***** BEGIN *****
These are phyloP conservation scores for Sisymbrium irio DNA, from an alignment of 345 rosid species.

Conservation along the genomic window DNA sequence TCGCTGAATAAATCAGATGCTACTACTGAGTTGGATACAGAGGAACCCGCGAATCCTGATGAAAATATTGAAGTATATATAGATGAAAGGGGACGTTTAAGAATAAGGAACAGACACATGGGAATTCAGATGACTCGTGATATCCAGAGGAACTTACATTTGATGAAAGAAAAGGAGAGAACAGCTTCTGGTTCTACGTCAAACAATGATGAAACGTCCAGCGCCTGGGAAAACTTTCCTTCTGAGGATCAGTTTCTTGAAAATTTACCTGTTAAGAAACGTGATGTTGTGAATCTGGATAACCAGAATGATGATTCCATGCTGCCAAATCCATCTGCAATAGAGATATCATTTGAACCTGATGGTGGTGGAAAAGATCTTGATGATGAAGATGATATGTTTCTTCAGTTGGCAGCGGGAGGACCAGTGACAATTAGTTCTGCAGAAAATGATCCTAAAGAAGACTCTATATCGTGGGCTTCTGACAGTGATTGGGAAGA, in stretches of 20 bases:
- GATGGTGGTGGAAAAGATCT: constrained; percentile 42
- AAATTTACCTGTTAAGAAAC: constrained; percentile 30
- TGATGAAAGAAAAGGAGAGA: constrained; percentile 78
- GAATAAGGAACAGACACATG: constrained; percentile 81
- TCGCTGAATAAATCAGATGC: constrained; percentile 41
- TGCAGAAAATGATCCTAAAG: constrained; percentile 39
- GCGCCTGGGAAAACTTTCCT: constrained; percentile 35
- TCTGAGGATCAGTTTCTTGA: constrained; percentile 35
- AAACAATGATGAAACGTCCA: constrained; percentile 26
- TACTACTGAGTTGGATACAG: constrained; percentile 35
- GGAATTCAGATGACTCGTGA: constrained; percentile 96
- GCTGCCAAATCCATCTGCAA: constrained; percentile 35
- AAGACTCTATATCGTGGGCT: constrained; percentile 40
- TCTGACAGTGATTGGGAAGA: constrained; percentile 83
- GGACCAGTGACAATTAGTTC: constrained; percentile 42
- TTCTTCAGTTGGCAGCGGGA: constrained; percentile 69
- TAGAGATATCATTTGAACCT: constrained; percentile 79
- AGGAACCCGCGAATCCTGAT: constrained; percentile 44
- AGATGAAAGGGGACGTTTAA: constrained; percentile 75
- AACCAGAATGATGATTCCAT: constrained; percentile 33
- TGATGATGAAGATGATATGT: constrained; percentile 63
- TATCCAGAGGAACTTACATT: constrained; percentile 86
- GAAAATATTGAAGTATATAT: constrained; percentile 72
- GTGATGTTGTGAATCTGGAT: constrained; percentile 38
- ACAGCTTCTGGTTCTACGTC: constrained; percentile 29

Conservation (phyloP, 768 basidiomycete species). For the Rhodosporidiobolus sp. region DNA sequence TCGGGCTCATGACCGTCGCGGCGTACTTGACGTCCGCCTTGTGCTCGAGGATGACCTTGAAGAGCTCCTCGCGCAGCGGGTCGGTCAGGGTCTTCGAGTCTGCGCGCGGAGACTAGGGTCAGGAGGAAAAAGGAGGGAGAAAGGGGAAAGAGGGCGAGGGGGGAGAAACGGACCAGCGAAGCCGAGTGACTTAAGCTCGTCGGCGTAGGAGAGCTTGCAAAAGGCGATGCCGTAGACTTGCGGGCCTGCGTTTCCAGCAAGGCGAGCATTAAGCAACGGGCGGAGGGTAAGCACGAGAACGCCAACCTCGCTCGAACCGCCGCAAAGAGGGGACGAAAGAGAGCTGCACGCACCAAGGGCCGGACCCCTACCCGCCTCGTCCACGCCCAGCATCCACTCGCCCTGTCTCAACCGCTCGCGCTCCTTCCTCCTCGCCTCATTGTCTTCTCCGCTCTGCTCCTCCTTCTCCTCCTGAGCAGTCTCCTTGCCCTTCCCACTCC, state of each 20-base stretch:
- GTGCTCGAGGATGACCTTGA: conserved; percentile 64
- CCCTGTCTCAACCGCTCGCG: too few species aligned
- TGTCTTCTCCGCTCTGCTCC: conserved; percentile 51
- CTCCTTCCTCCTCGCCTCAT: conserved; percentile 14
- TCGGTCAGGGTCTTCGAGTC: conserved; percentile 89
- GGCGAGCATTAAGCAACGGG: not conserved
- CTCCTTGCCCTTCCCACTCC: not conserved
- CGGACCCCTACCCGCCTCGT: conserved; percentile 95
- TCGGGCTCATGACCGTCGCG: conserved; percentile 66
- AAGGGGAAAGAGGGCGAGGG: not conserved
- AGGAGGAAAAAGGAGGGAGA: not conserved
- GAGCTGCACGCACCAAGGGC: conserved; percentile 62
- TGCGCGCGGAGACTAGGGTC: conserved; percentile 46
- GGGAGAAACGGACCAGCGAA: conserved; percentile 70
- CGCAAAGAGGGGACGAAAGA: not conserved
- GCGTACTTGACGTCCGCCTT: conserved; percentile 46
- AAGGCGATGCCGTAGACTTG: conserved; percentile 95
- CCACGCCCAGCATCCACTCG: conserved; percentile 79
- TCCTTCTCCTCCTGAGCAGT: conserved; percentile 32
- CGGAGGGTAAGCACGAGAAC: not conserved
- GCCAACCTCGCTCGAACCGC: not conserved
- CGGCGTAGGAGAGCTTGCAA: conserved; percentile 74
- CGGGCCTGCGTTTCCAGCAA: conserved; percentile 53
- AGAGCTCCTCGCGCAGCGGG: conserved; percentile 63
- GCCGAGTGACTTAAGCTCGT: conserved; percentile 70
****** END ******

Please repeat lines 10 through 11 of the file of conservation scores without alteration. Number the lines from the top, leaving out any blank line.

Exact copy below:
- TCTGAGGATCAGTTTCTTGA: constrained; percentile 35
- AAACAATGATGAAACGTCCA: constrained; percentile 26